School started again last week, but I was so dazzled and desperate I got the day wrong. New uniform was laid out cat-like on the bed, work was stacked until evening in half-hour blocks, and then the cold light of Wednesday morning arrived shaking its head. An inset day. So once again the toddler was forced into an extended nap and the seven-year-old was handed the warm TV remote, and I sat on the stairs next to my headache for a minute to catch my breath.
There’s a video going round where a New Zealand politician is interrupted during a live TV interview by her son who is wielding a phallic carrot. I paused on her face – chuckling, exasperated – as she tries to bat him out of the room, then looked in the mirror to check my own expression. Blank. Muddied. Last year I wrote about the realities of work and childcare at the start of the pandemic, and while much of our practical life has changed, inside our bodies much is the same. The biggest difference is that now, nobody asks how we’re doing.
What this time has clarified for me, quite meanly, are the differences between parenting and having children. The former being an activity and a skill, one I’m yet to quite master, the latter a fact, a state of being which is layered with so many contrasting shades of love it’s tempting to chip it away to find the original wallpaper beneath. When I was fresh out of hospital with the new baby, I reread Rachel Cusk’s A Life’s Work, her raw account of early motherhood, and then straight afterwards read her response to reviews that called her a bad mother. I was struck again at how it is still taboo to say: I have a child, but I want to be more than a mother. And I continue to be struck by how conservative, black and white, how lacking in empathy these conversations (if ever allowed to continue) must be. When I’ve written greyly in the past about wanting time away from my family I inevitably brace for the many angry responses. If a person chooses to have a child, they’ve made their bed and there they must lie in silence among the crisp wrappers and crayons.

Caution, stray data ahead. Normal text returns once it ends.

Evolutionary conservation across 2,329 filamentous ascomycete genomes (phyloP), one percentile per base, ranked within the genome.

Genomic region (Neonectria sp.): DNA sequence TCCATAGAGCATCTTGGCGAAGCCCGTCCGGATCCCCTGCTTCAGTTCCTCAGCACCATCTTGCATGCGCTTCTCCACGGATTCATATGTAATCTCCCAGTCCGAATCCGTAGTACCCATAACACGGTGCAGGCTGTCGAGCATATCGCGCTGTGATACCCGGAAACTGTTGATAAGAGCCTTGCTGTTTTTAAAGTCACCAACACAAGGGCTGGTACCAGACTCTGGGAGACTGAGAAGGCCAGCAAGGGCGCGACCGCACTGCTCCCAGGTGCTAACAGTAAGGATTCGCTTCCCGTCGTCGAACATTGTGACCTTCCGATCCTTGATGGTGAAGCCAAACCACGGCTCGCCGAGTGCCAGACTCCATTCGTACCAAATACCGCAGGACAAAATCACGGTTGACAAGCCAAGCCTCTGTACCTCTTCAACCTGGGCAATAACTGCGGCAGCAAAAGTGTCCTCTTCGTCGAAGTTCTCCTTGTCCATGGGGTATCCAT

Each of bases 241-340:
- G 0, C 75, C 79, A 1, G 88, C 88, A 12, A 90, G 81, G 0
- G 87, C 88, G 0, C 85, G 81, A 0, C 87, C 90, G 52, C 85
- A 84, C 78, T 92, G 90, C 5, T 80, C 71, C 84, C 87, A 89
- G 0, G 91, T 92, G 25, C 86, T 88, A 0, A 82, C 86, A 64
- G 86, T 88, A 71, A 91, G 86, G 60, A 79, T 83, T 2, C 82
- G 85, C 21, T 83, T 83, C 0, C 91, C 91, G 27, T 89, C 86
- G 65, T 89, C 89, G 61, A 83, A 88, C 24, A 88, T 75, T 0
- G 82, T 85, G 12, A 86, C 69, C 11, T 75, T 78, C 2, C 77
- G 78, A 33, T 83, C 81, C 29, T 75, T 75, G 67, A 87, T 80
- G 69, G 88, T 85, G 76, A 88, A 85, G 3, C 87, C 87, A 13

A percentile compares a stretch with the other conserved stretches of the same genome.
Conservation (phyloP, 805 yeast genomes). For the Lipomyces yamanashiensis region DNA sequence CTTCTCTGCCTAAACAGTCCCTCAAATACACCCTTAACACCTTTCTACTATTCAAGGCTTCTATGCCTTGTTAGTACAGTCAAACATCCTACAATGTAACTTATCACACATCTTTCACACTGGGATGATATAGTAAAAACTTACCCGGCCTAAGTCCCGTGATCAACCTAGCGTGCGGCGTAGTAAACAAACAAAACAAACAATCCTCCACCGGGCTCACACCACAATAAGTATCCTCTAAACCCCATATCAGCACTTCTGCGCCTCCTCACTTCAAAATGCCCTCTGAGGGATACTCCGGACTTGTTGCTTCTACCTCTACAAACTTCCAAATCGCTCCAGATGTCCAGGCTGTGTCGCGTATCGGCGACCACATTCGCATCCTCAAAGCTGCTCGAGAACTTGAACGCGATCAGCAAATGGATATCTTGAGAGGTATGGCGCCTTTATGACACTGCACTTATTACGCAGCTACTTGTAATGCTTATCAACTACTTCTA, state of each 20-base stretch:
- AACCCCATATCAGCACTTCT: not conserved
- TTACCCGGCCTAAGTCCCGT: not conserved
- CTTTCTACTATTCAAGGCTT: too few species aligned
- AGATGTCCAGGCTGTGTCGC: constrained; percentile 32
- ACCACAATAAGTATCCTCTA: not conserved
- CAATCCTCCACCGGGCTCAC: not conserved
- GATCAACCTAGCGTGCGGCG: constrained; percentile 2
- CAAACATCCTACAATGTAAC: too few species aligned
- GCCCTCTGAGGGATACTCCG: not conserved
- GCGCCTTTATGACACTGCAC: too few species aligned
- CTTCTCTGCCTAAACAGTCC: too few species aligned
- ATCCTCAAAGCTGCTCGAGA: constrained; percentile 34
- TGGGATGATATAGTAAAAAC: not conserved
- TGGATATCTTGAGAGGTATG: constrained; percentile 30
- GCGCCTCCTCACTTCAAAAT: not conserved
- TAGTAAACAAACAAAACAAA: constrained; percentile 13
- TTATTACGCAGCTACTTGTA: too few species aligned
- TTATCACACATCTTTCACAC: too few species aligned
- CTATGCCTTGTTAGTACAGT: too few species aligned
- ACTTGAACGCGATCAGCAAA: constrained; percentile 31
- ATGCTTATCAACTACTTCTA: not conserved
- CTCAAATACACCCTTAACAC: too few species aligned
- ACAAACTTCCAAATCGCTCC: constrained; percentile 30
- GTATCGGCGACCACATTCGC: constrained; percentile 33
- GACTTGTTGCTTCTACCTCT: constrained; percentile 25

Since Cusk’s book came out Instagram has happened, where the 2021 versions of her angry reviews (“Believe it or not, quite a few people enjoy motherhood, but in order to do so, it is important to grow up first”) are reflected in blessy hashtags, “My Guy!” “Best pal!” “Proud mama”. Parenting is captured in bright sunlight, a photo from the mother’s gaze, and its framing makes it even harder to talk honestly, Cuskily, about its small hells, let alone the occasional moments of doubt or regret.
In June, a YouGov survey of 1,249 parents revealed one in 12 say they regret having children – similar polls around the world suggested many millions feel the same. Which suggests that rather than seeing this as simply individuals’ unspeakable sickness, we might recognise that there is a larger problem. We might consider the benefits, both of restructuring society to make things easier for families (such as improving childcare and work policies) and encouraging a cultural shift in our expectations of parenthood to allow those with children to feel less guilt on bad days, and of course, relieve the pressure to have children at all.
But among the shock that follows these sorts of revelations there’s rarely the acknowledgment that many surveyed might change their mind. Remember, this question was asked at the tail end of a year that saw job losses, sickness, isolation, loneliness and school closures, anxiety and melancholy as standard, a wet and awkward grief covering everything like dew. Parents were not in a good place. Many, in fact, were in pretty terrible ones, made sharply out of Lego and sticks. Why do we choose to forget this thing about humans, this fact, that we change? That our minds and moods adapt, that what seemed fun at midday is actually awful at 10pm? We evolve, our tastes alter, our politics, our partners, our guilts. But we are adults, and we deal with it, and try not to hurt anyone else in the process.
There’s an exhibition in Bath this month where artists have collaborated with their children for a show called My Kid Could’ve Done That. Sculptor Harriet Bowman told the Guardian she’d planned to make a piece about sharing a studio with her young son, and while she started with an idea of a work in clay, she couldn’t stop thinking about less artful moments they’d spent together, like when she was too busy to play and put him in front of the telly. So the back wall of the gallery is covered in screenprints of Yakka Dee! and Alphablocks, and a text about his tantrums and her shame.
As I sat on the stairs, school still shut, I thought about what my wall would look like, all those shades of love, thickly applied, the kids TV shows about magic girls, angry notes on rainbow paper, the still lives of relentless domesticity. And then, because it was a fantasy, I added a door.